Nimbus Co has collaborated with Mettle, a Perth based organisation, to support survivors of domestic violence and homelessness due to abuse. Bronwyn Bate, the CEO and founder, discusses how Mettle helps women regain their independence and autonomy, and what we as a community can do to better protect these women.
4 WHAT IS METTLE; WHO DO YOU SUPPORT AND WHY?
Mettle is an Australia wide gift delivery service that employs women who are facing homelessness as a result of domestic and family violence. Through our incredible program, participants take part in paid training and employment. They operate in all elements of our enterprise from manufacturing our products, to fulfilling and dispatching orders. We work with these women to support them in transitioning out of a crisis and into a place where they have access to the safety and financial security that they deserve.
WHERE DID THE INSPIRATION TO BEGIN METTLE COME FROM?
Working in the non-profit space, I met many leaders on the front line. They were disheartened by the fact that on average, 52% of clients who presented to their crisis shelters had been there before. This means that once they left, they didn’t have the financial security or support required to stay safe from further domestic and family violence. These women often resorted to sleeping in their cars or in shower blocks along the coast because they had no alternative. I spent a year interviewing survivors around Australia to learn about their experiences and to design a social enterprise incorporating safeguards that they deemed would have been helpful when they were facing homelessness. When I asked survivors if they could identify a key service that was missing in their experience, they said access to safe employment ~ so that’s what we created.
HOW DO YOU EMPOWER THESE WOMEN TO TAKE BACK OWNERSHIP OF THEIR LIVES?
For many years our program participants were told they were worthless. Often deliberately isolated from any social connection, this negative dialogue is all they hear so they truly believe what they are told. We provide a safe and nurturing workplace and support services that challenge these women to start understanding that they are capable of much more than they realise. It’s a true privilege to observe their growth as they start to unlock their confidence and see the magic that we see in them.
DOMESTIC AND FAMILY VIOLENCE IS AN ISSUE THAT OFTEN GETS SWEPT UNDER THE RUG. HOW CAN WE OPEN UP THE CONVERSATION AND CREATE AWARENESS TO BETTER PROTECT THOSE WHO HAVE EXPERIENCED VIOLENCE AT HOME?
We’re trying to make change more tangible by making conversations more accessible. We do this by sharing a blend of what these women endure, as well as the positive outcomes that we observe when they are finally provided with the support they deserve. An example of a positive outcome is going from living in a refuge for nine months in hiding, to finally saving enough money to move into your own apartment and starting a new life with your son. That’s a big win in our eyes. It’s important that we celebrate the wins that are made possible by our customers, as well as sharing the darker realities of the system.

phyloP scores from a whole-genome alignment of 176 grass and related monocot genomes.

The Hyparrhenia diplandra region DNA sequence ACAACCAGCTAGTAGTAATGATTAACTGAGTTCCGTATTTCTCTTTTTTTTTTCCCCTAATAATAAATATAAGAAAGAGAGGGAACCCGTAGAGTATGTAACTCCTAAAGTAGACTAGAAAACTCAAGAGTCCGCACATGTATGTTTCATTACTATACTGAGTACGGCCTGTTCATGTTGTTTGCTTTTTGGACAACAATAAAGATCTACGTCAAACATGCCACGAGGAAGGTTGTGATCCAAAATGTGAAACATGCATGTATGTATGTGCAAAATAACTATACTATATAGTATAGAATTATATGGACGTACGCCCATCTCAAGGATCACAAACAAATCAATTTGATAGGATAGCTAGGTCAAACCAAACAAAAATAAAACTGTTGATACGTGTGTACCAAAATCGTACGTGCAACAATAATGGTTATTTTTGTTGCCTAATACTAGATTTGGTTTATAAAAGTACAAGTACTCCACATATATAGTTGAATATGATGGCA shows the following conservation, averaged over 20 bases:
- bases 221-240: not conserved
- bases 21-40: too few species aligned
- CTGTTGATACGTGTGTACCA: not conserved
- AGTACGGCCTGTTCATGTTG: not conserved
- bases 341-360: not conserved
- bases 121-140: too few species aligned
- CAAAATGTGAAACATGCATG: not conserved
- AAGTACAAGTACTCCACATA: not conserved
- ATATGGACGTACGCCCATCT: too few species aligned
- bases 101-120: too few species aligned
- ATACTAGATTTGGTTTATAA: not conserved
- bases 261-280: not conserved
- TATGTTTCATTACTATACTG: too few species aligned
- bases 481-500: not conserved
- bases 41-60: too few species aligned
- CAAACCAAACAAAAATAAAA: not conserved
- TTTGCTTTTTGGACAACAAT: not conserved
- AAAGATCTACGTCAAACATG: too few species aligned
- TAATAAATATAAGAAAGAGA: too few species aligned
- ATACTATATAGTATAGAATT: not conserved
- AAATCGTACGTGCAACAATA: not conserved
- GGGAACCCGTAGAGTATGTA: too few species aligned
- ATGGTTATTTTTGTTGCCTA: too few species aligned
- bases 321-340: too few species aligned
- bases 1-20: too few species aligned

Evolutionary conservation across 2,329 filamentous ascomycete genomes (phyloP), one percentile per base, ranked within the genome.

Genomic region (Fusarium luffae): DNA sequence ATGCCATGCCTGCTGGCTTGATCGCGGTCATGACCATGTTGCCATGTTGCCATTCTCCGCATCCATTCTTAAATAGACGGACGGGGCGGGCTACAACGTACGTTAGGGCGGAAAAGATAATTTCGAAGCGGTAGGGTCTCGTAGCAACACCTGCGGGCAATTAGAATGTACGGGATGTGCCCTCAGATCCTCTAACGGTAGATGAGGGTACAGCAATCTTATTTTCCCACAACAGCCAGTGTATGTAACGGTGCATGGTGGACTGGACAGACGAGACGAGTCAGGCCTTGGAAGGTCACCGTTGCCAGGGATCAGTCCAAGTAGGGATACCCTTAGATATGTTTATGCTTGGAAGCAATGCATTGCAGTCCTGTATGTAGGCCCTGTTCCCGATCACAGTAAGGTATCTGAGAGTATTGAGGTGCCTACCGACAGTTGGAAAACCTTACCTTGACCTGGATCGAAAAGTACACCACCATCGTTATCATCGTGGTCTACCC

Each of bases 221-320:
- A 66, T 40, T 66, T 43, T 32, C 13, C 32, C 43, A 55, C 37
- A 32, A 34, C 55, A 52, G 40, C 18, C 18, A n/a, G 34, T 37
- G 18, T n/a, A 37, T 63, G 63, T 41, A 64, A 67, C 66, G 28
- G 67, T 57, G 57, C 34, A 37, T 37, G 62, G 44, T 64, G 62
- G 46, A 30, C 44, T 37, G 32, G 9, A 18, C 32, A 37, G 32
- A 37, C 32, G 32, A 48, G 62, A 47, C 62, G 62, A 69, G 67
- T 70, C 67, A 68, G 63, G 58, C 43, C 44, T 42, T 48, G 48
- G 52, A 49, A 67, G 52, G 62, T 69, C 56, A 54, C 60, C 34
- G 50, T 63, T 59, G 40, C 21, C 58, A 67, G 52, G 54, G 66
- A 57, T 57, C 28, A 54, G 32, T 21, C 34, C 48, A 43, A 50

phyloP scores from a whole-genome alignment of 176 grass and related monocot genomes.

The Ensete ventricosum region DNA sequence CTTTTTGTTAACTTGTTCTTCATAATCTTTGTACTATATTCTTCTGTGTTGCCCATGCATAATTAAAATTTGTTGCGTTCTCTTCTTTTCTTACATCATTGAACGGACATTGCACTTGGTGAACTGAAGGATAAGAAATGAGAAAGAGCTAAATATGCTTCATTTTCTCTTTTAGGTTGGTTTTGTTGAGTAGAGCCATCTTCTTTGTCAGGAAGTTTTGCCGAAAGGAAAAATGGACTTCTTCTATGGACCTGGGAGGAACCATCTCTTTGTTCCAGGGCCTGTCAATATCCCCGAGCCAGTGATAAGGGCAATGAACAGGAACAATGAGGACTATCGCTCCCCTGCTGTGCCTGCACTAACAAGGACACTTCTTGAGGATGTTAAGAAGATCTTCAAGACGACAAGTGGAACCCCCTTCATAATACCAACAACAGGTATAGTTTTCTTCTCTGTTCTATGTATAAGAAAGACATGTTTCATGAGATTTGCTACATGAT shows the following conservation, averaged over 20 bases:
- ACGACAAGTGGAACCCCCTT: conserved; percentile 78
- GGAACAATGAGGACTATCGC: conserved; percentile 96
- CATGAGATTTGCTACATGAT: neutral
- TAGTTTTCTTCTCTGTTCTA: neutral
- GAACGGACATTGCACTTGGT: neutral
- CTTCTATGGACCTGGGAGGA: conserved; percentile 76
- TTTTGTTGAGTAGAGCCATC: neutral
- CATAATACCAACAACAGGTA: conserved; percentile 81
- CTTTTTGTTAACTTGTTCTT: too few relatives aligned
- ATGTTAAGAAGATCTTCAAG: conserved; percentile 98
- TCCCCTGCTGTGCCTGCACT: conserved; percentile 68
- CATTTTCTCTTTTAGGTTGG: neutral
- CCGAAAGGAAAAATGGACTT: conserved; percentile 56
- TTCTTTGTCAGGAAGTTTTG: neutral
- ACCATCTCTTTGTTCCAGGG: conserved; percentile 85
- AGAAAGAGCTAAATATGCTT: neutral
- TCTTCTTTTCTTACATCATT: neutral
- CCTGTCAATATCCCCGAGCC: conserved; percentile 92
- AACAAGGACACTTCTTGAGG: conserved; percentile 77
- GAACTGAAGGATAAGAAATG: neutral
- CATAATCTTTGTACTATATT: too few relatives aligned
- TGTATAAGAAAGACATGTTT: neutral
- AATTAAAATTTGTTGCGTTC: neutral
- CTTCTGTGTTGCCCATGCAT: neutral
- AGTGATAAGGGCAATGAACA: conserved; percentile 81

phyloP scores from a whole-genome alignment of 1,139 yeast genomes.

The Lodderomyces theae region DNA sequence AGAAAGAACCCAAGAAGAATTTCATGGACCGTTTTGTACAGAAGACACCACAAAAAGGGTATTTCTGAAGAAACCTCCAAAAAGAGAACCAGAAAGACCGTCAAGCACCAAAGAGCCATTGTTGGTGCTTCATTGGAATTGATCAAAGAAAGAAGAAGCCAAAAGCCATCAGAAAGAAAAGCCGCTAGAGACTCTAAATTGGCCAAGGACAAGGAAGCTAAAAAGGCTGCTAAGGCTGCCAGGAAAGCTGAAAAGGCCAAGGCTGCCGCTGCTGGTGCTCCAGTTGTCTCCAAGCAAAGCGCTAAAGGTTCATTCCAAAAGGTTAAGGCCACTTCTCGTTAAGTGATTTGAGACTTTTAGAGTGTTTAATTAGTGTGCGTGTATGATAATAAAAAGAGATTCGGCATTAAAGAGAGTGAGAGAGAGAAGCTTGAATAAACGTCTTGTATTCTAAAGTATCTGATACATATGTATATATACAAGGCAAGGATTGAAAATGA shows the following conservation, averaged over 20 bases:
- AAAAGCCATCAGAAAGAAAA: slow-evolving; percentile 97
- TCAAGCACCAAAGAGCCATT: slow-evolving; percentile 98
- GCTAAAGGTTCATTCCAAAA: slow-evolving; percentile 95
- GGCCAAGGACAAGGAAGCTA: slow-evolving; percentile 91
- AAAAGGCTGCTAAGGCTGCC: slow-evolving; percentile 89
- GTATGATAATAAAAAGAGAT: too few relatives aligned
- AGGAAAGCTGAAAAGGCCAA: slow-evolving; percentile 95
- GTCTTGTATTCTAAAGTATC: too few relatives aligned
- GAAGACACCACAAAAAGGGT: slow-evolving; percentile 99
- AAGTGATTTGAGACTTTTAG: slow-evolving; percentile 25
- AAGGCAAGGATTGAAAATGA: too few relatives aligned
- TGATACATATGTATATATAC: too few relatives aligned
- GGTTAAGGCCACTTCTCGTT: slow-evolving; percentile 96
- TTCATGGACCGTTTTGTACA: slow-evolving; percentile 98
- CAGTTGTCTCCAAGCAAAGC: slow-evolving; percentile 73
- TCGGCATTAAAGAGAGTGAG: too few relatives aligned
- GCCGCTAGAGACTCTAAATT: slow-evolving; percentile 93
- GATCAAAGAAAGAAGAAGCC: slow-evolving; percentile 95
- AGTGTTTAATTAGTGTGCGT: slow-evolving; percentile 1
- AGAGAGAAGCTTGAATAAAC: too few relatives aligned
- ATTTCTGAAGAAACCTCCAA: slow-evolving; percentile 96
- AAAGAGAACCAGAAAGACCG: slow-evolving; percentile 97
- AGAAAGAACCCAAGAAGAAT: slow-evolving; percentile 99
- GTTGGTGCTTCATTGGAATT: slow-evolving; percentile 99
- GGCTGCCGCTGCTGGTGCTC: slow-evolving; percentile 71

WHAT ARE THE BIGGEST CHALLENGES THAT SURVIVORS FACE?
Each survivor has a unique story ~ leaving an abusive environment is only the beginning with many traumatising moments to come after. Three of the biggest challenges we observe would be;
1 ~ The legal system. The system drastically fails mothers who have fled to keep themselves and their children safe. It prioritises keeping the family unit together rather than protecting the safety of the mother and children. It’s appalling and terrifying to observe.
2 ~ Exorbitant childcare fees. Mettle are fortunate to be able to assist the women in our care with childcare subsidies, but most parents don’t have this support. The fees are a disincentive to seeking work because putting your child in care is often more expensive than the wages you’ll earn.
3 ~ Ongoing threats to their safety. Our workshop have the same security measures as a women’s shelter because 75% of the women in our care are still being actively pursued by their perpetrators. This is why we push for businesses around Australia to have thorough safety plans in place and included in all of their staff inductions.
These challenges fuel me to keep driving for change because these women deserve so much more support than they’re currently offered. They push me to speak up when they’re not safe enough to do so themselves.